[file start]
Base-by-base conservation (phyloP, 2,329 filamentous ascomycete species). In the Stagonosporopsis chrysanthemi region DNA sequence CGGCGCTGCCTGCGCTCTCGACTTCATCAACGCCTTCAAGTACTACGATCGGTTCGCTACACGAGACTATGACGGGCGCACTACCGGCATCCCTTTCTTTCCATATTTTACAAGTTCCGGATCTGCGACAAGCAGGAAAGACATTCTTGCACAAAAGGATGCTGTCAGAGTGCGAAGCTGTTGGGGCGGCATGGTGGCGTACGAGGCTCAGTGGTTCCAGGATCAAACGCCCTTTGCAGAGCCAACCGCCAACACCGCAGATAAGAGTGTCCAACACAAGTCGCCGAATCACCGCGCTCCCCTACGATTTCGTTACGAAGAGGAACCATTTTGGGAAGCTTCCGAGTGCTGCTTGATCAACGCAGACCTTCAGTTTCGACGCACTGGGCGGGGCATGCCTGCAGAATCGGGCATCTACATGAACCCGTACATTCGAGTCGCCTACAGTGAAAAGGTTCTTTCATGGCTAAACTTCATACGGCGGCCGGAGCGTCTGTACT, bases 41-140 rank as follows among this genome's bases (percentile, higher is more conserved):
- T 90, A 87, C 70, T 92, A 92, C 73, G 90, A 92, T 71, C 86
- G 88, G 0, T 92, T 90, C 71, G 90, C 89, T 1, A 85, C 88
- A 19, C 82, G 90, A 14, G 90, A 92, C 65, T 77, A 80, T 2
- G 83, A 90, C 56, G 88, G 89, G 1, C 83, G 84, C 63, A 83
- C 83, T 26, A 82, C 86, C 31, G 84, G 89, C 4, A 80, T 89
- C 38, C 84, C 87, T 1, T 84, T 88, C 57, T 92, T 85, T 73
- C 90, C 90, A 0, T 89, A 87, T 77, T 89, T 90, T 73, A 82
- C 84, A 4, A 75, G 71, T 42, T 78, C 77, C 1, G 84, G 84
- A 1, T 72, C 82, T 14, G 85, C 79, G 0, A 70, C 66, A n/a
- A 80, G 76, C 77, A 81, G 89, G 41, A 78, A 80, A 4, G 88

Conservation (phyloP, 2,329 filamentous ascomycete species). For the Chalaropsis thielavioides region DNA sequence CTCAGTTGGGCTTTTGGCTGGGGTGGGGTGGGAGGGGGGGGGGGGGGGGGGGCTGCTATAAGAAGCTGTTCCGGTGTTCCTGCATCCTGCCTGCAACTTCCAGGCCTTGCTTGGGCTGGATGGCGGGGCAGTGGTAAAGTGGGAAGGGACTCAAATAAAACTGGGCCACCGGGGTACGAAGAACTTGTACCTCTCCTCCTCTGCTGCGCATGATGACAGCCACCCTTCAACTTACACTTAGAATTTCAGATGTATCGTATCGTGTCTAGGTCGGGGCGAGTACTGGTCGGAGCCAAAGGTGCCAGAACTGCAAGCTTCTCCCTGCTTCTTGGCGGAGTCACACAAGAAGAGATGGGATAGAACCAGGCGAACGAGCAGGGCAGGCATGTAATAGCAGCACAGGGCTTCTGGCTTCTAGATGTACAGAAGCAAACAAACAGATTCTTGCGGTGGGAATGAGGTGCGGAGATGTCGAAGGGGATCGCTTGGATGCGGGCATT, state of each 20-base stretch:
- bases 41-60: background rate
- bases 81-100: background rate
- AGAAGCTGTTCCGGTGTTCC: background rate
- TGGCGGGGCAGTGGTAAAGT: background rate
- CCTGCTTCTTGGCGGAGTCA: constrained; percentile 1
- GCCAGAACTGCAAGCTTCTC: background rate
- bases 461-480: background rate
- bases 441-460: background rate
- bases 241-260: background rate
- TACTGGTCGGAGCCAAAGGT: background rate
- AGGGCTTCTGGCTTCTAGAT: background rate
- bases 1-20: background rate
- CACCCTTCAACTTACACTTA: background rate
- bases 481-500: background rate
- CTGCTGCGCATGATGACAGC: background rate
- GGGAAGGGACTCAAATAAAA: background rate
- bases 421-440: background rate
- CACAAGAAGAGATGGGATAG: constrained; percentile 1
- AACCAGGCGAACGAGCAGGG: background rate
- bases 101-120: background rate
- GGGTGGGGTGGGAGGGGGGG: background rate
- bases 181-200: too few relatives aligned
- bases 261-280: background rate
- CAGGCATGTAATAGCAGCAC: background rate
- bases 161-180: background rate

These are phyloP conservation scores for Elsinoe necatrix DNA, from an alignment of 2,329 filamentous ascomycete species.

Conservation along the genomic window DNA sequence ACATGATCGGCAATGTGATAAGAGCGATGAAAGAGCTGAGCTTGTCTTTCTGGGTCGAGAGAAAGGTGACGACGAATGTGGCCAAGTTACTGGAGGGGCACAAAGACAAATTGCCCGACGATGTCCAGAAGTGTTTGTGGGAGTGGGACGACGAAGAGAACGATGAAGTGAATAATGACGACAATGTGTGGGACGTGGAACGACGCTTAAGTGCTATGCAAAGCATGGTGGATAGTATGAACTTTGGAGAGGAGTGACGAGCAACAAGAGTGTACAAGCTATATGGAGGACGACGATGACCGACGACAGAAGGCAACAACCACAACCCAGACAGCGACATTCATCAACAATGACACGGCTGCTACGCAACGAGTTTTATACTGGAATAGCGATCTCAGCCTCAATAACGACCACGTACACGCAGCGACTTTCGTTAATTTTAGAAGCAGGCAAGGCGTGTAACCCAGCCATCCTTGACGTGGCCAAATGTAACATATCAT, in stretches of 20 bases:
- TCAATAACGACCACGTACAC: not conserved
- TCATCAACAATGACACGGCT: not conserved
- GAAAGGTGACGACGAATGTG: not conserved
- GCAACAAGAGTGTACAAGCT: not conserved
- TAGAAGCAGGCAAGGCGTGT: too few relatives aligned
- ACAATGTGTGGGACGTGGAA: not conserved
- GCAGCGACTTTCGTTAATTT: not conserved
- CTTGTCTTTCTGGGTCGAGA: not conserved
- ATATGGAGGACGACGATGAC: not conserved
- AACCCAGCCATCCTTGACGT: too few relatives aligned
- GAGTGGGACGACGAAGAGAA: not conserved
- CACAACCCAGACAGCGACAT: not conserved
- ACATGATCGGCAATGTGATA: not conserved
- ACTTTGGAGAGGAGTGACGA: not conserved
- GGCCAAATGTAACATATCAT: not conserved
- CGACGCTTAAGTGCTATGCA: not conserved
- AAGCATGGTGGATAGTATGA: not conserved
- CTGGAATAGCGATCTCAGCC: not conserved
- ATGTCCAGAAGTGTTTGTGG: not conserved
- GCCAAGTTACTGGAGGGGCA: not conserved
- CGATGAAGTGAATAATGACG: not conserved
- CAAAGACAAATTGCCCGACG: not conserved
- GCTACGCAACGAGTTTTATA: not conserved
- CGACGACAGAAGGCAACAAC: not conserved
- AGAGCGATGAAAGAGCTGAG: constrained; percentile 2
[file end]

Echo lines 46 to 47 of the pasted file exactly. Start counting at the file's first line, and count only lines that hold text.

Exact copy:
- GCAGCGACTTTCGTTAATTT: not conserved
- CTTGTCTTTCTGGGTCGAGA: not conserved